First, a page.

- Recently, the Ministry of Ports, Shipping & Waterways celebrated the 58th National Maritime Day (5th April).
- Maritime India Vision-2030, was also discussed at the occasion.
- National Maritime Day is celebrated every year on 5th April to commemorate the maiden voyage of the first Indian flag merchant vessel ‘S.S LOYALTY’ from Mumbai to London, on April 5th, 1919.
- ‘Sustainable Shipping beyond Covid-19’.
- It is celebrated to encourage the merchant shipping industry of India. Shipping contributes a lot to the country’s economy.
- At present, 90% of India’s international trade in terms of volume and 77% in terms of value is moved by sea.
- The Sagarmala Programme was approved by the Union Cabinet in 2015 which aims at holistic port infrastructure development along the 7,516-km long coastline through modernisation, mechanisation and computerisation.
- The shipping ministry launched Project Unnati in 2014 under which efficiency of equipment was studied and every activity was scrutinised to identify excesses/mistakes.
- The policy document highlights the blue economy as one of the ten core dimensions for national growth and It emphasizes policies across several key sectors to achieve holistic growth of India’s economy.
- India is also a member of the International Maritime Organization (IMO).
- IMO is a specialized agency of the United Nations (UN). It is a global standard-setting authority with responsibility to improve the safety and security of international shipping and prevention of marine and atmospheric pollution by ships.
- As per the National Waterways Act 2016, 111 waterways have been declared as National Waterways (NWs).
Maritime India Vision 2030
- It is a ten-year blueprint for the maritime sector which was released by the Prime Minister of India at the Maritime India Summit 2021.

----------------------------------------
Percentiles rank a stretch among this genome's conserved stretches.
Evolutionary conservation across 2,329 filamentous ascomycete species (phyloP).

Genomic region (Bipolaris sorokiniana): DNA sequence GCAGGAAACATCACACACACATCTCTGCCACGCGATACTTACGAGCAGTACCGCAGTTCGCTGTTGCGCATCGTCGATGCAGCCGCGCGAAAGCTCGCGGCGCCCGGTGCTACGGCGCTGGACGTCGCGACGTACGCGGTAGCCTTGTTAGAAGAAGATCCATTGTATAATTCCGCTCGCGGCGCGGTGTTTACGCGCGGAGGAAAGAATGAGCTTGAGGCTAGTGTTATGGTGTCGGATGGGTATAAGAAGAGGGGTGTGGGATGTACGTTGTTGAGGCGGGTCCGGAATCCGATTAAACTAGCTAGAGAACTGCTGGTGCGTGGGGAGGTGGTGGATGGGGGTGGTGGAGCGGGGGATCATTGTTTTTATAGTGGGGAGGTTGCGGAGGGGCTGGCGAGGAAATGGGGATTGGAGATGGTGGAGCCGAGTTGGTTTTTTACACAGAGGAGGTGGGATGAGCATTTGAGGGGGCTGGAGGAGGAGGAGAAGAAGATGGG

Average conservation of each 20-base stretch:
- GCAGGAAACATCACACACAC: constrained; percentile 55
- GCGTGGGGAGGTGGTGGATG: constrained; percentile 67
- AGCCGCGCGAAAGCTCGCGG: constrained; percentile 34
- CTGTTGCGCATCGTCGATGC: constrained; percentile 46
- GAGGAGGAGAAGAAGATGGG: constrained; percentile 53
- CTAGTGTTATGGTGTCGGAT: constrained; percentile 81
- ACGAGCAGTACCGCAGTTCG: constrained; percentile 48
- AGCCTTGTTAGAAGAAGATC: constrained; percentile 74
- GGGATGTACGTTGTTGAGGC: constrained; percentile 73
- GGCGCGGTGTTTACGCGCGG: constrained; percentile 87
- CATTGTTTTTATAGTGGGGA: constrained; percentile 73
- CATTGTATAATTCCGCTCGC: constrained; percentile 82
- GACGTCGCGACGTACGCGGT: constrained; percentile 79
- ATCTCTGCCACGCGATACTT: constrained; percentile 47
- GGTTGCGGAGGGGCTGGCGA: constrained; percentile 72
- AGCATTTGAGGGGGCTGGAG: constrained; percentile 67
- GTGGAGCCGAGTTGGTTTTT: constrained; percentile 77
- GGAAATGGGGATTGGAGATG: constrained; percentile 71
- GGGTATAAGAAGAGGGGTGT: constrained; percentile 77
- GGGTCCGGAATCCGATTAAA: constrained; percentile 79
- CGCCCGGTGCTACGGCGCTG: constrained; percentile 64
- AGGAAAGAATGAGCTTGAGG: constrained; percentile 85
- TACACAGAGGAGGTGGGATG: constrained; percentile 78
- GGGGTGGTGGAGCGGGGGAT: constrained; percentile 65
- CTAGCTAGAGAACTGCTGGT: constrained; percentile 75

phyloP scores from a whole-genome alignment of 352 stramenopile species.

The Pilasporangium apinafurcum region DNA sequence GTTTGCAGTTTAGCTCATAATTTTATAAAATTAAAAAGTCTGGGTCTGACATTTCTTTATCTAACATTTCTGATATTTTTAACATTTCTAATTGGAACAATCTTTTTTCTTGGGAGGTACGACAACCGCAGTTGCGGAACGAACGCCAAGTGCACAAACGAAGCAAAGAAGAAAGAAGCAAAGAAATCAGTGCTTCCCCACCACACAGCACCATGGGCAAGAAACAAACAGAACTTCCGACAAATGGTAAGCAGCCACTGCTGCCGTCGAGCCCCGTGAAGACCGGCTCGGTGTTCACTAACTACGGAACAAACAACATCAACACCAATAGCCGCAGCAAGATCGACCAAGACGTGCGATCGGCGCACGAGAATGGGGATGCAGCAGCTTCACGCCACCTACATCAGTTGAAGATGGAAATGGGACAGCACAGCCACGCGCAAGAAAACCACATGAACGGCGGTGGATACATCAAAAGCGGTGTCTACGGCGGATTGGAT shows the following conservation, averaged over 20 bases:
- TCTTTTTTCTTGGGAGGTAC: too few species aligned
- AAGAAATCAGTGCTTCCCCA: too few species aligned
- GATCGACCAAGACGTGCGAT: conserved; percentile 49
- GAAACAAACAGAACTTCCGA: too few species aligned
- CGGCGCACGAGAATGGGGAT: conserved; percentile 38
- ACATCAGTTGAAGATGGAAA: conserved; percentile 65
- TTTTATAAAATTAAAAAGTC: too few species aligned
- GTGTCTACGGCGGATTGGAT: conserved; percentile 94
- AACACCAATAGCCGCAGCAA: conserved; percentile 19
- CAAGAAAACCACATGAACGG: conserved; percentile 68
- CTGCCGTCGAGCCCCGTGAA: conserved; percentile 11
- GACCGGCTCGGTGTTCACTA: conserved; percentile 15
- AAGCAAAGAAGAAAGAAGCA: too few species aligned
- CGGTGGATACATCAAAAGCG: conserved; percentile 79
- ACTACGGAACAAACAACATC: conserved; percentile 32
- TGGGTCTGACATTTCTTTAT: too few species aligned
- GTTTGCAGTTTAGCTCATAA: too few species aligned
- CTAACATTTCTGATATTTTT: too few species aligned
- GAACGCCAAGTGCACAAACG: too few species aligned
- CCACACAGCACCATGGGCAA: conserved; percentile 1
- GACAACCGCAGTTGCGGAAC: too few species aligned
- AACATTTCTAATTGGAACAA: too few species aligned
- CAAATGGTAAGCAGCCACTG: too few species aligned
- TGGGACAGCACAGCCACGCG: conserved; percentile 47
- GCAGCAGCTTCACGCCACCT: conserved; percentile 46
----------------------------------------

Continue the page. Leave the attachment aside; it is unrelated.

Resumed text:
- It will supersede the Sagarmala initiative and aims to boost waterways, give a fillip to the shipbuilding industry and encourage cruise tourism in India.
- A Rs. 25,000-crore fund, which will provide low cost, long-tenure financing to the sector with the Centre contributing Rs. 2,500 crore over seven years.
- A pan-India port authority will be set up under the new Indian Ports Act (to replace the old Indian Ports Act 1908) for enabling oversight across major and non-major ports, enhance institutional coverage for ports and provide for structured growth of the ports sector to boost investor confidence.
- It aims to develop regional connectivity with Bangladesh, Nepal, Bhutan and Myanmar.
- Calls for extending low cost, long-term financing for inland vessels with the support of a Riverine Development Fund (RDF) and for extending the coverage of the tonnage tax scheme (applicable to ocean-going ships and dredgers) to inland vessels to enhance the availability of such vessels.
- It will make them more competitive, besides doing away with all hidden charges levied by ship liners to bring in more transparency.
- For decongestion of urban areas, and developing waterways as an alternative means of urban transport.
SOURCE:THE HINDU,THE ECONOMIC TIMES,MINT